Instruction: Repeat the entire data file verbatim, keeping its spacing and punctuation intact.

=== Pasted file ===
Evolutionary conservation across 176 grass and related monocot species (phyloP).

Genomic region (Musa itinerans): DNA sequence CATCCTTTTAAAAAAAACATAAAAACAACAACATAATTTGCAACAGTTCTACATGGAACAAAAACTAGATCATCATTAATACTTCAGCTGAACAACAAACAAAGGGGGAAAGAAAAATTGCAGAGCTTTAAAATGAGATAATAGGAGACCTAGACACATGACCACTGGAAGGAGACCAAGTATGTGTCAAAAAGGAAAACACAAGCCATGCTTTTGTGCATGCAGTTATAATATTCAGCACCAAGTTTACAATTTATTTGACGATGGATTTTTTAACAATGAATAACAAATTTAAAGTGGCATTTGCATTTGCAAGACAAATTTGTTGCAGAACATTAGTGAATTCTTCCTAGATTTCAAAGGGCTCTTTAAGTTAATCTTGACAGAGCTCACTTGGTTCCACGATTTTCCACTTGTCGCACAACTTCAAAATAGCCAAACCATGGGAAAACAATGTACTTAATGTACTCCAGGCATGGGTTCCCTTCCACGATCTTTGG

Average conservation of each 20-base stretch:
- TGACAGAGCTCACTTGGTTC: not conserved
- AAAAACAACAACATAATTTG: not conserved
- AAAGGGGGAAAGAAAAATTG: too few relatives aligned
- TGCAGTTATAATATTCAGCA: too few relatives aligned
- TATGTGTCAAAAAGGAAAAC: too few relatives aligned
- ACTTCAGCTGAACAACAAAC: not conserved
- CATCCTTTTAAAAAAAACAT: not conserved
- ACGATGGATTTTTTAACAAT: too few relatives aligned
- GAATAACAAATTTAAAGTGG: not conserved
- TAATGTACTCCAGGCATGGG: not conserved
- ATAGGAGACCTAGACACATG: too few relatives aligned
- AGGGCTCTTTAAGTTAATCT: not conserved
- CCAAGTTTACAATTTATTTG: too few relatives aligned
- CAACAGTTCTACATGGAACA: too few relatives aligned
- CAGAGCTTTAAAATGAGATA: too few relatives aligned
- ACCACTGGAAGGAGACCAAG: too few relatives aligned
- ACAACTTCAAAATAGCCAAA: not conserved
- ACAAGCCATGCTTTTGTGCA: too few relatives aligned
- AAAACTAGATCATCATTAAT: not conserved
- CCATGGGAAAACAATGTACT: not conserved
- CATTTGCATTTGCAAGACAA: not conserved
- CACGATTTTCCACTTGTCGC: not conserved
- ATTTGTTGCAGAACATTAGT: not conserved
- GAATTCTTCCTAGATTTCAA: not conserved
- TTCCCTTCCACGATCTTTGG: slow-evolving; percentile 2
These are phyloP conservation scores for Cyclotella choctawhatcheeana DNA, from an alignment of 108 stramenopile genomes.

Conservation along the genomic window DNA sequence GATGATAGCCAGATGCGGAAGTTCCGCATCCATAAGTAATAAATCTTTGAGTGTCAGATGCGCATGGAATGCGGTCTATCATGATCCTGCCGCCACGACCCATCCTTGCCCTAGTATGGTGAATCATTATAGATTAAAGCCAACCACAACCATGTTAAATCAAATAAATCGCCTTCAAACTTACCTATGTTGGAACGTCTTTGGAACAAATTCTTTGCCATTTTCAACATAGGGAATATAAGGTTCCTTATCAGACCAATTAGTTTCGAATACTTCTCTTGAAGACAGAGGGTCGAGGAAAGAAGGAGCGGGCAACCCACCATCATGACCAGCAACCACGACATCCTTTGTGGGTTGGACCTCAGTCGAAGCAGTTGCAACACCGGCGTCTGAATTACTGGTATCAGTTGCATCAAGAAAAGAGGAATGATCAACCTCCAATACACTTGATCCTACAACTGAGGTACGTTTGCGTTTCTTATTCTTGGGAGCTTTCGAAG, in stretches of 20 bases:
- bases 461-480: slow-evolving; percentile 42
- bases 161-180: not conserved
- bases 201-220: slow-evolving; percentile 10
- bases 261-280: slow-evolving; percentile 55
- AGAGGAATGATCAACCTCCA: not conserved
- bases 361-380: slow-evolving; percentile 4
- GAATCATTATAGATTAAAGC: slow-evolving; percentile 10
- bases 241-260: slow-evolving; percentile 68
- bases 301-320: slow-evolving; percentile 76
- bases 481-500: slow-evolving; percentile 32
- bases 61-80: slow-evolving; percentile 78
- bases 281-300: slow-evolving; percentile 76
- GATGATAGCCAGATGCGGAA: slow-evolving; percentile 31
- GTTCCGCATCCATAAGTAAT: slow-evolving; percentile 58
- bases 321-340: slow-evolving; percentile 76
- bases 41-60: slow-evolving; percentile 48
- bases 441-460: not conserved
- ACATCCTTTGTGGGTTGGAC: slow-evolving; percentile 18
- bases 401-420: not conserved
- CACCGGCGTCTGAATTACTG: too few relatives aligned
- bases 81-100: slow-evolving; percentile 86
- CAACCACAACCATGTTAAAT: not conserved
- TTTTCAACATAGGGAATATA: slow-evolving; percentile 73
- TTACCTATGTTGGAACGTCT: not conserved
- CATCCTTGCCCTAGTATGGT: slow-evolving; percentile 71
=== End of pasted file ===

Evolutionary conservation across 176 grass and related monocot species (phyloP).

Genomic region (Musa itinerans): DNA sequence CATCCTTTTAAAAAAAACATAAAAACAACAACATAATTTGCAACAGTTCTACATGGAACAAAAACTAGATCATCATTAATACTTCAGCTGAACAACAAACAAAGGGGGAAAGAAAAATTGCAGAGCTTTAAAATGAGATAATAGGAGACCTAGACACATGACCACTGGAAGGAGACCAAGTATGTGTCAAAAAGGAAAACACAAGCCATGCTTTTGTGCATGCAGTTATAATATTCAGCACCAAGTTTACAATTTATTTGACGATGGATTTTTTAACAATGAATAACAAATTTAAAGTGGCATTTGCATTTGCAAGACAAATTTGTTGCAGAACATTAGTGAATTCTTCCTAGATTTCAAAGGGCTCTTTAAGTTAATCTTGACAGAGCTCACTTGGTTCCACGATTTTCCACTTGTCGCACAACTTCAAAATAGCCAAACCATGGGAAAACAATGTACTTAATGTACTCCAGGCATGGGTTCCCTTCCACGATCTTTGG

Average conservation of each 20-base stretch:
- TGACAGAGCTCACTTGGTTC: not conserved
- AAAAACAACAACATAATTTG: not conserved
- AAAGGGGGAAAGAAAAATTG: too few relatives aligned
- TGCAGTTATAATATTCAGCA: too few relatives aligned
- TATGTGTCAAAAAGGAAAAC: too few relatives aligned
- ACTTCAGCTGAACAACAAAC: not conserved
- CATCCTTTTAAAAAAAACAT: not conserved
- ACGATGGATTTTTTAACAAT: too few relatives aligned
- GAATAACAAATTTAAAGTGG: not conserved
- TAATGTACTCCAGGCATGGG: not conserved
- ATAGGAGACCTAGACACATG: too few relatives aligned
- AGGGCTCTTTAAGTTAATCT: not conserved
- CCAAGTTTACAATTTATTTG: too few relatives aligned
- CAACAGTTCTACATGGAACA: too few relatives aligned
- CAGAGCTTTAAAATGAGATA: too few relatives aligned
- ACCACTGGAAGGAGACCAAG: too few relatives aligned
- ACAACTTCAAAATAGCCAAA: not conserved
- ACAAGCCATGCTTTTGTGCA: too few relatives aligned
- AAAACTAGATCATCATTAAT: not conserved
- CCATGGGAAAACAATGTACT: not conserved
- CATTTGCATTTGCAAGACAA: not conserved
- CACGATTTTCCACTTGTCGC: not conserved
- ATTTGTTGCAGAACATTAGT: not conserved
- GAATTCTTCCTAGATTTCAA: not conserved
- TTCCCTTCCACGATCTTTGG: slow-evolving; percentile 2
These are phyloP conservation scores for Cyclotella choctawhatcheeana DNA, from an alignment of 108 stramenopile genomes.

Conservation along the genomic window DNA sequence GATGATAGCCAGATGCGGAAGTTCCGCATCCATAAGTAATAAATCTTTGAGTGTCAGATGCGCATGGAATGCGGTCTATCATGATCCTGCCGCCACGACCCATCCTTGCCCTAGTATGGTGAATCATTATAGATTAAAGCCAACCACAACCATGTTAAATCAAATAAATCGCCTTCAAACTTACCTATGTTGGAACGTCTTTGGAACAAATTCTTTGCCATTTTCAACATAGGGAATATAAGGTTCCTTATCAGACCAATTAGTTTCGAATACTTCTCTTGAAGACAGAGGGTCGAGGAAAGAAGGAGCGGGCAACCCACCATCATGACCAGCAACCACGACATCCTTTGTGGGTTGGACCTCAGTCGAAGCAGTTGCAACACCGGCGTCTGAATTACTGGTATCAGTTGCATCAAGAAAAGAGGAATGATCAACCTCCAATACACTTGATCCTACAACTGAGGTACGTTTGCGTTTCTTATTCTTGGGAGCTTTCGAAG, in stretches of 20 bases:
- bases 461-480: slow-evolving; percentile 42
- bases 161-180: not conserved
- bases 201-220: slow-evolving; percentile 10
- bases 261-280: slow-evolving; percentile 55
- AGAGGAATGATCAACCTCCA: not conserved
- bases 361-380: slow-evolving; percentile 4
- GAATCATTATAGATTAAAGC: slow-evolving; percentile 10
- bases 241-260: slow-evolving; percentile 68
- bases 301-320: slow-evolving; percentile 76
- bases 481-500: slow-evolving; percentile 32
- bases 61-80: slow-evolving; percentile 78
- bases 281-300: slow-evolving; percentile 76
- GATGATAGCCAGATGCGGAA: slow-evolving; percentile 31
- GTTCCGCATCCATAAGTAAT: slow-evolving; percentile 58
- bases 321-340: slow-evolving; percentile 76
- bases 41-60: slow-evolving; percentile 48
- bases 441-460: not conserved
- ACATCCTTTGTGGGTTGGAC: slow-evolving; percentile 18
- bases 401-420: not conserved
- CACCGGCGTCTGAATTACTG: too few relatives aligned
- bases 81-100: slow-evolving; percentile 86
- CAACCACAACCATGTTAAAT: not conserved
- TTTTCAACATAGGGAATATA: slow-evolving; percentile 73
- TTACCTATGTTGGAACGTCT: not conserved
- CATCCTTGCCCTAGTATGGT: slow-evolving; percentile 71